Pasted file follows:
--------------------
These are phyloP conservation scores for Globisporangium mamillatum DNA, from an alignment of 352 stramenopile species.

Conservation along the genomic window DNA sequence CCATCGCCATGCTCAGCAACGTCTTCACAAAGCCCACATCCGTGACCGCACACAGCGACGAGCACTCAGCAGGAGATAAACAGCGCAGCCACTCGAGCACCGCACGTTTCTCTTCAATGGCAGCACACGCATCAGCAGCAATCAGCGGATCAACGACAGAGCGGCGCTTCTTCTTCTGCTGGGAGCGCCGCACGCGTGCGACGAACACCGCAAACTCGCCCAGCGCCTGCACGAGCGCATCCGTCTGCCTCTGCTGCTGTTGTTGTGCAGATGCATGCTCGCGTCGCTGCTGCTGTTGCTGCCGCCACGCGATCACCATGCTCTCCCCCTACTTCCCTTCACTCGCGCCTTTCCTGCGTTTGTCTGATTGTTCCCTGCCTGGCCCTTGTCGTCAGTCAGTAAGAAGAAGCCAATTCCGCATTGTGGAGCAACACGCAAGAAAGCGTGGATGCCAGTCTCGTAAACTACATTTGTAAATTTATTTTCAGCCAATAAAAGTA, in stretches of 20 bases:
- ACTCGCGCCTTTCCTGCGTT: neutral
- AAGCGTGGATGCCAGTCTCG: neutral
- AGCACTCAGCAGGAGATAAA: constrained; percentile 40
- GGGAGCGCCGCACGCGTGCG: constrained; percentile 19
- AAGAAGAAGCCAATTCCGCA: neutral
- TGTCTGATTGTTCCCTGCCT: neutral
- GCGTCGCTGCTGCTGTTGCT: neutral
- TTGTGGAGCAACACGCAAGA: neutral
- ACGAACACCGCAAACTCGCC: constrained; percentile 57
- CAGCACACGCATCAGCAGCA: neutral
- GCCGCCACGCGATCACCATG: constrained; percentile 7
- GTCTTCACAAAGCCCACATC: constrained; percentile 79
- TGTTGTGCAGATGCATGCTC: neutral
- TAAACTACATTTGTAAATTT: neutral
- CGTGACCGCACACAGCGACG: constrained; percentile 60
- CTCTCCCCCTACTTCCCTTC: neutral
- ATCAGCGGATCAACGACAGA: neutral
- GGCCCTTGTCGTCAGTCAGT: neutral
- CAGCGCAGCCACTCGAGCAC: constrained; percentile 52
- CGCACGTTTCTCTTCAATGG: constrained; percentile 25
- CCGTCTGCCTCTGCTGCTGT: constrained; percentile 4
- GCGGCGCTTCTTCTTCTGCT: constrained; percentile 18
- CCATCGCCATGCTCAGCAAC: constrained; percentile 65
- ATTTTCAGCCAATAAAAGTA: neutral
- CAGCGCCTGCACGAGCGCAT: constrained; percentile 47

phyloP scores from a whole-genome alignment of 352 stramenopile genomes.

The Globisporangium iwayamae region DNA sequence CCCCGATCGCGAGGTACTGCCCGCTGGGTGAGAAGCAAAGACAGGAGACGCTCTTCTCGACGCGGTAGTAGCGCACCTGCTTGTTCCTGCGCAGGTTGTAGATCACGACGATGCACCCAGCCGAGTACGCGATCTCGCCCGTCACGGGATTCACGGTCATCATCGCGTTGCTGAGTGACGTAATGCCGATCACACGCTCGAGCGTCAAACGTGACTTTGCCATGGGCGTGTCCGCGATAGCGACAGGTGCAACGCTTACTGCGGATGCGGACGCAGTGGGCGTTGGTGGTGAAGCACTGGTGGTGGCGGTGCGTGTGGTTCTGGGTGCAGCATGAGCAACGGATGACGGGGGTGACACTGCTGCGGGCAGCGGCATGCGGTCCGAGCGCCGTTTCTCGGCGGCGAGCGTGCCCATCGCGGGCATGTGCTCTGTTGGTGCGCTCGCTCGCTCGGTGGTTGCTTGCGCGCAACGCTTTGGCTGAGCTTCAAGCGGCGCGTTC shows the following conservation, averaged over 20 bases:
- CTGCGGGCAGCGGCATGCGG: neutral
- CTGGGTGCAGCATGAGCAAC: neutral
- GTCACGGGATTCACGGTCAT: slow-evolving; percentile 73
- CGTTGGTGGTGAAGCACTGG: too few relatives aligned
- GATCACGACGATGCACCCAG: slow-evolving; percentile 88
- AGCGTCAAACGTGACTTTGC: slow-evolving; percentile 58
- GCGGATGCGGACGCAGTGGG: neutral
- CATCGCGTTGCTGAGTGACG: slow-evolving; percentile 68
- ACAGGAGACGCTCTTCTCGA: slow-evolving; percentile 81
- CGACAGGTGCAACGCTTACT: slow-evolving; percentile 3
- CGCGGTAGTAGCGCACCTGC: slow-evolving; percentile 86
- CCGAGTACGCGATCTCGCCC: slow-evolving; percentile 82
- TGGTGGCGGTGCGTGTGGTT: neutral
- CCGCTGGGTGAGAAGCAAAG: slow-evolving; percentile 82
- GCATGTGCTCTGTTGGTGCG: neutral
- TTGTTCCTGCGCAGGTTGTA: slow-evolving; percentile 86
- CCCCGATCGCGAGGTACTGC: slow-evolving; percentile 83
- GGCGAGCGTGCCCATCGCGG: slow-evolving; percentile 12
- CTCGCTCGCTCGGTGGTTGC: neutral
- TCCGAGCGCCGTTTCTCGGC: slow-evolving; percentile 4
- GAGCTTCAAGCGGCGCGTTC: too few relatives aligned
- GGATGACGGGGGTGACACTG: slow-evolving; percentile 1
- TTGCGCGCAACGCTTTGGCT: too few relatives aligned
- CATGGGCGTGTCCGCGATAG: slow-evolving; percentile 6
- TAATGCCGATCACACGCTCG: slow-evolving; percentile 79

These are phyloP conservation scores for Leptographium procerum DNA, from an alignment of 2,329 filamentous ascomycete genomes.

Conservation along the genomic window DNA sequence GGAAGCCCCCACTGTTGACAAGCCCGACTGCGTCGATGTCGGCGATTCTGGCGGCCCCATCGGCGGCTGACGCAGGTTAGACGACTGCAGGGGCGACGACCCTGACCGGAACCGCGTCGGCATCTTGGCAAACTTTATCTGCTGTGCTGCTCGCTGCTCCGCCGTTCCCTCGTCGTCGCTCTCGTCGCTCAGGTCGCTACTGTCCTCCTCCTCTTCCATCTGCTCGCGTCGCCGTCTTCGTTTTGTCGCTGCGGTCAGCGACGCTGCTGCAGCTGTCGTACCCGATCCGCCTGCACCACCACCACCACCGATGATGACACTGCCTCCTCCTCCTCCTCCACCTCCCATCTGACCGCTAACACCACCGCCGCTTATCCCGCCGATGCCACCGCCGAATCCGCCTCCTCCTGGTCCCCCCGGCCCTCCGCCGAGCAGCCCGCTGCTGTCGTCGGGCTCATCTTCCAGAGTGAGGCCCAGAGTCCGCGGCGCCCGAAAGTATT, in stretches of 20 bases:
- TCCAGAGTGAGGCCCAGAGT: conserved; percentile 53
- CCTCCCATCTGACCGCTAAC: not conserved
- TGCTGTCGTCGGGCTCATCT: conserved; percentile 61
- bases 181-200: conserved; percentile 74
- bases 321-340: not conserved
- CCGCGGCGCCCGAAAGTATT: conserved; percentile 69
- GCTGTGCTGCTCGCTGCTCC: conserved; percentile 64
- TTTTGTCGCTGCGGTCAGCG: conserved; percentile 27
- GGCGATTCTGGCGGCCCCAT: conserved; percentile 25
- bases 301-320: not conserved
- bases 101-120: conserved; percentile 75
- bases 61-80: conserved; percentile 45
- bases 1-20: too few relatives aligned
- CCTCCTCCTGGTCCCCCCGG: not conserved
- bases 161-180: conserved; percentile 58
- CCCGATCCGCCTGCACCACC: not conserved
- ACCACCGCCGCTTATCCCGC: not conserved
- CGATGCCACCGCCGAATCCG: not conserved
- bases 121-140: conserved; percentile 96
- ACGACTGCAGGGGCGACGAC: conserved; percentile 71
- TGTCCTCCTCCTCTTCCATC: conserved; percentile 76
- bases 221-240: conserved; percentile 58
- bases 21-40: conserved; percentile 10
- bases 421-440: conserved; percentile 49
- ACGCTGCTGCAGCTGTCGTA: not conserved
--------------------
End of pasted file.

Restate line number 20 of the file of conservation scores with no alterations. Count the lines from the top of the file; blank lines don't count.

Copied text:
- GGCCCTTGTCGTCAGTCAGT: neutral